Hey, I understand. You folks on the left of the political spectrum think the Supreme Court’s 2010 Citizens United vs. Federal Election Commission ruling is absolutely appalling. You want that ruling reversed, real, real bad.

Hey, I understand. You folks on the left of the political spectrum think the Supreme Court’s 2010 Citizens United vs. Federal Election Commission ruling is absolutely appalling. You want that ruling reversed, real, real bad.


Really, like I said, I get it. There are several Supreme Court rulings that are legally specious and morally abominable (Engel, Abington, Griswold, Roe, Doe, Carhart, Lawrence, etc.), and I hope and pray they’re overturned someday, whether judicially or through constitutional amendment.


However, if they are ever overturned through the amendment process, I would hope the amendments will be worded carefully so that civil liberties protected long before Engel or Griswold aren’t cut away and hacked to pieces.


Frighteningly, it appears U.S. Sen. Bernie Sanders of Vermont, who identifies himself as a socialist, wants Citizens United reversed so badly that he is sponsoring an amendment that would do much, much more than reverse Citizens United — it would maim and mangle the U.S. Constitution.


Section 4 of his so-called “Saving American Democracy Amendment,” or SAD, gives broad powers to Congress and the states to control spending on political campaigns, but the rest of SAD is even more problematic. Let’s give SAD a good frisking.


“Section 1. The rights protected by the Constitution of the United States are the rights of natural persons and do not extend to for-profit corporations, limited liability companies, or other private entities established for business purposes or to promote business interests under the laws of any state, the United States, or any foreign state.”


This language means the long-established legal fiction known as “corporate personhood” would no longer apply to any for-profit business of any size or to any nonprofit organization that promotes a business interest (such as Chambers of Commerce). Practically speaking, this would deprive any and all businesses (whether legally incorporated or not) of the right to enter into and enforce legal contracts, which would plunge the economy into chaos.


It would also give state and federal governments the power to punish businesses without due process of law, to seize their property without compensation, to enter and search their premises without a warrant, and even to pass bills of attainder and ex post facto laws against them. Businesses and business-related nonprofits also would lose the protection of the 14th Amendment’s equal protection clause.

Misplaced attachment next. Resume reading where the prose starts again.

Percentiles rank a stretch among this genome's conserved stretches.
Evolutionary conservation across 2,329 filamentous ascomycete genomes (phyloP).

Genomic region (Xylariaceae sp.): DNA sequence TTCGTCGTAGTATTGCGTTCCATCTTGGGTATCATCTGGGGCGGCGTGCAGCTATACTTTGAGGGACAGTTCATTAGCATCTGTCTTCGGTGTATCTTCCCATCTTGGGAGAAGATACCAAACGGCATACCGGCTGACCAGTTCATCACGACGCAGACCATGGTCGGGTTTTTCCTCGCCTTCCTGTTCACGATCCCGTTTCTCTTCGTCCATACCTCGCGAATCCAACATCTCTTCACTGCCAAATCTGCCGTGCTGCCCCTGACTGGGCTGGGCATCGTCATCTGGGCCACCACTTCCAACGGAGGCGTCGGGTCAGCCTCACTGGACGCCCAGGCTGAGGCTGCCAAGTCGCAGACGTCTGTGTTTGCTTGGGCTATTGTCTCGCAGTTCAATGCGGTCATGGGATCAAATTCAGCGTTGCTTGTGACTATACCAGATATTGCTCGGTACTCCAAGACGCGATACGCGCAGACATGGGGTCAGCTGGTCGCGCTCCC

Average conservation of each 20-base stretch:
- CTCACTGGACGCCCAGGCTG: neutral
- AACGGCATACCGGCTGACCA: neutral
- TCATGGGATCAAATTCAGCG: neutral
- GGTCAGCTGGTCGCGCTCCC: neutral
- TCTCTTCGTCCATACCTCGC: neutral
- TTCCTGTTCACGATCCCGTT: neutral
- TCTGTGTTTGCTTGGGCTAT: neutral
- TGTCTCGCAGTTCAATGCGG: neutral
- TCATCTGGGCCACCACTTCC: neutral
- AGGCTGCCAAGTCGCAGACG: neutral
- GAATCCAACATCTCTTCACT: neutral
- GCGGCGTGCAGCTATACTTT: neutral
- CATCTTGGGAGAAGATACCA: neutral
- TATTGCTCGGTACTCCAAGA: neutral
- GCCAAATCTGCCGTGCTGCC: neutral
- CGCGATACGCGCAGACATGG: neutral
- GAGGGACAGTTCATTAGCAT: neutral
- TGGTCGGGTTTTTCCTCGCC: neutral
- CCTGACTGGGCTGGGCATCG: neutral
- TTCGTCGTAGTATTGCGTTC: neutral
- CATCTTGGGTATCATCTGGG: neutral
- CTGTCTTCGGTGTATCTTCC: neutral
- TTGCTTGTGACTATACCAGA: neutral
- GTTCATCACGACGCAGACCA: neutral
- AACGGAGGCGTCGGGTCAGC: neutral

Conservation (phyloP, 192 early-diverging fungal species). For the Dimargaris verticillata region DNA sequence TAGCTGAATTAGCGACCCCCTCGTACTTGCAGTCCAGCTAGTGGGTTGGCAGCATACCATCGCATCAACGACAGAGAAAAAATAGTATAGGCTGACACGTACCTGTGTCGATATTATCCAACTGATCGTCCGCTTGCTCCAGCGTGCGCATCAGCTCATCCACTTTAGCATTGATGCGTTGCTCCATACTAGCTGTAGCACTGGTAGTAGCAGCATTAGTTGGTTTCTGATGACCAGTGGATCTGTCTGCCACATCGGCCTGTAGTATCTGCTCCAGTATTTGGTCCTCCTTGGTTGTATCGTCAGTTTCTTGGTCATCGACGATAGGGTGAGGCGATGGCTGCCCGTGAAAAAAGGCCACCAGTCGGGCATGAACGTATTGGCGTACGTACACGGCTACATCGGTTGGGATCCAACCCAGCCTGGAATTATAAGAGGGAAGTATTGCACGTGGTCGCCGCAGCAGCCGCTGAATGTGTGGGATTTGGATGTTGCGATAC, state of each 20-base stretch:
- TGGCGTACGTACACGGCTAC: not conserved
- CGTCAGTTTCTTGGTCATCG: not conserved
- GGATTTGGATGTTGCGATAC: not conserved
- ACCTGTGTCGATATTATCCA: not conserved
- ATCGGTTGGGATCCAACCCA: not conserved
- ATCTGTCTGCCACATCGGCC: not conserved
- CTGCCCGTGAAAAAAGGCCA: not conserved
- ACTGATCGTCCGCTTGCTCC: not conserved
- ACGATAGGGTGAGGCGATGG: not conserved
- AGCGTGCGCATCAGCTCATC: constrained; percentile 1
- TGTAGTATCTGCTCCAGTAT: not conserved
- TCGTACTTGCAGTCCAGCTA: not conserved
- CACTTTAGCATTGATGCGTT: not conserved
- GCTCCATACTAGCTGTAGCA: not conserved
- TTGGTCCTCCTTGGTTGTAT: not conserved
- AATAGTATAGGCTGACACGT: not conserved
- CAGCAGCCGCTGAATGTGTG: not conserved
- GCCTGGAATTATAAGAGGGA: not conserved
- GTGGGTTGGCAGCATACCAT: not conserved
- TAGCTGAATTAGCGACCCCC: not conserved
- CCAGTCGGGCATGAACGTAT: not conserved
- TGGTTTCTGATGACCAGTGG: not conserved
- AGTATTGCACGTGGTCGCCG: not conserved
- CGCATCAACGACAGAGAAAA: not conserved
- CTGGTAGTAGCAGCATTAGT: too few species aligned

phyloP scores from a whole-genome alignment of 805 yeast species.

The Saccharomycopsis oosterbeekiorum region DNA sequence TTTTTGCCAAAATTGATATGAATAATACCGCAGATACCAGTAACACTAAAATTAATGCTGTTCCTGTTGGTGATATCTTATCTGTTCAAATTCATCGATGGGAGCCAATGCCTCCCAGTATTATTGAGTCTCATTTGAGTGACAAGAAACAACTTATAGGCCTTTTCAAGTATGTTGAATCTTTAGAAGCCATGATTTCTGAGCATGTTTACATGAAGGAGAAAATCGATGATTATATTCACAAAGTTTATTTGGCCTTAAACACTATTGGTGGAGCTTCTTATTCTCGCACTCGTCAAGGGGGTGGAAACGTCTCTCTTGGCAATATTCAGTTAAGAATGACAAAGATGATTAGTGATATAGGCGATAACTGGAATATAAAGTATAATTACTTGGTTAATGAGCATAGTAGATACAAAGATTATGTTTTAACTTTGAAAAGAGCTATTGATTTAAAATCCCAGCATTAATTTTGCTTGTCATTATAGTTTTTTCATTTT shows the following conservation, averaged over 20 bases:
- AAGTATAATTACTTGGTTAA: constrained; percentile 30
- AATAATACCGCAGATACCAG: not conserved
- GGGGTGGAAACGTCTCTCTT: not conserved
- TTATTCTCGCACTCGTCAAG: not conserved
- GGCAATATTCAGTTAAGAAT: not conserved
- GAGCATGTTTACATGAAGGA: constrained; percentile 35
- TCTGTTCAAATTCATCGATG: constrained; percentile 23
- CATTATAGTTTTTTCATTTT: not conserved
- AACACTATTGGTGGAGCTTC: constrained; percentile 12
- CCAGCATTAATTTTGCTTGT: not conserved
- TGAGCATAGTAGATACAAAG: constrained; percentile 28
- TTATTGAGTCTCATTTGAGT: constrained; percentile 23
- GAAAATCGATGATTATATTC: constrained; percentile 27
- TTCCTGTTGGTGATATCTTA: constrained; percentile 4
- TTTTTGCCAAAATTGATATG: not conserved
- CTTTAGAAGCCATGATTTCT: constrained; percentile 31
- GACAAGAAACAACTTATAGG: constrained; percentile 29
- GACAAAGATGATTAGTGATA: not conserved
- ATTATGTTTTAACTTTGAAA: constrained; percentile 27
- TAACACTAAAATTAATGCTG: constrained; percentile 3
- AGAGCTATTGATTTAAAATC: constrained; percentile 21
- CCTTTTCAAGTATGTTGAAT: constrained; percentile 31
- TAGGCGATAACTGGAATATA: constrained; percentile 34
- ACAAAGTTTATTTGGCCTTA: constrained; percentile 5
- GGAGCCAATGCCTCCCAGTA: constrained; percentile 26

It would be a tyrant’s dream and a nation’s nightmare.


“Section 2. Such corporate and other private entities established under law are subject to regulation by the people through the legislative process so long as such regulations are consistent with the powers of Congress and the States and do not limit the freedom of the press.”


At first glance, this language seems to protect the First Amendment rights of news media corporations, but even news media corporations would no longer have most constitutional protections they now enjoy. Furthermore, what SAD gives with one hand it takes with the other:


“Section 3. Such corporate and other private entities shall be prohibited from making contributions or expenditures in any election of any candidate for public office or the vote upon any ballot measure submitted to the people.”


As UCLA constitutional scholar Eugene Volokh has observed, “Since to write or print or broadcast anything, newspapers, networks and broadcasters must spend money, this would ban — not just authorize Congress to ban, but itself ban — editorials supporting or opposing a candidate or a ballot measure.” So much for freedom of the press.


SAD makes for some pretty depressing reading, but we can be comforted that it’s an empty political gesture, because this monstrosity has no chance of going anywhere. All the same, we should be troubled that nine members of Congress have signed on as co-sponsors.


That’s nine too many — nine whom the voters in their states should send packing at their earliest opportunity. They were elected to uphold the Constitution, not feed it through a wood-chipper.


Community editor Jared Olar may be reached at jolar@pekintimes.com.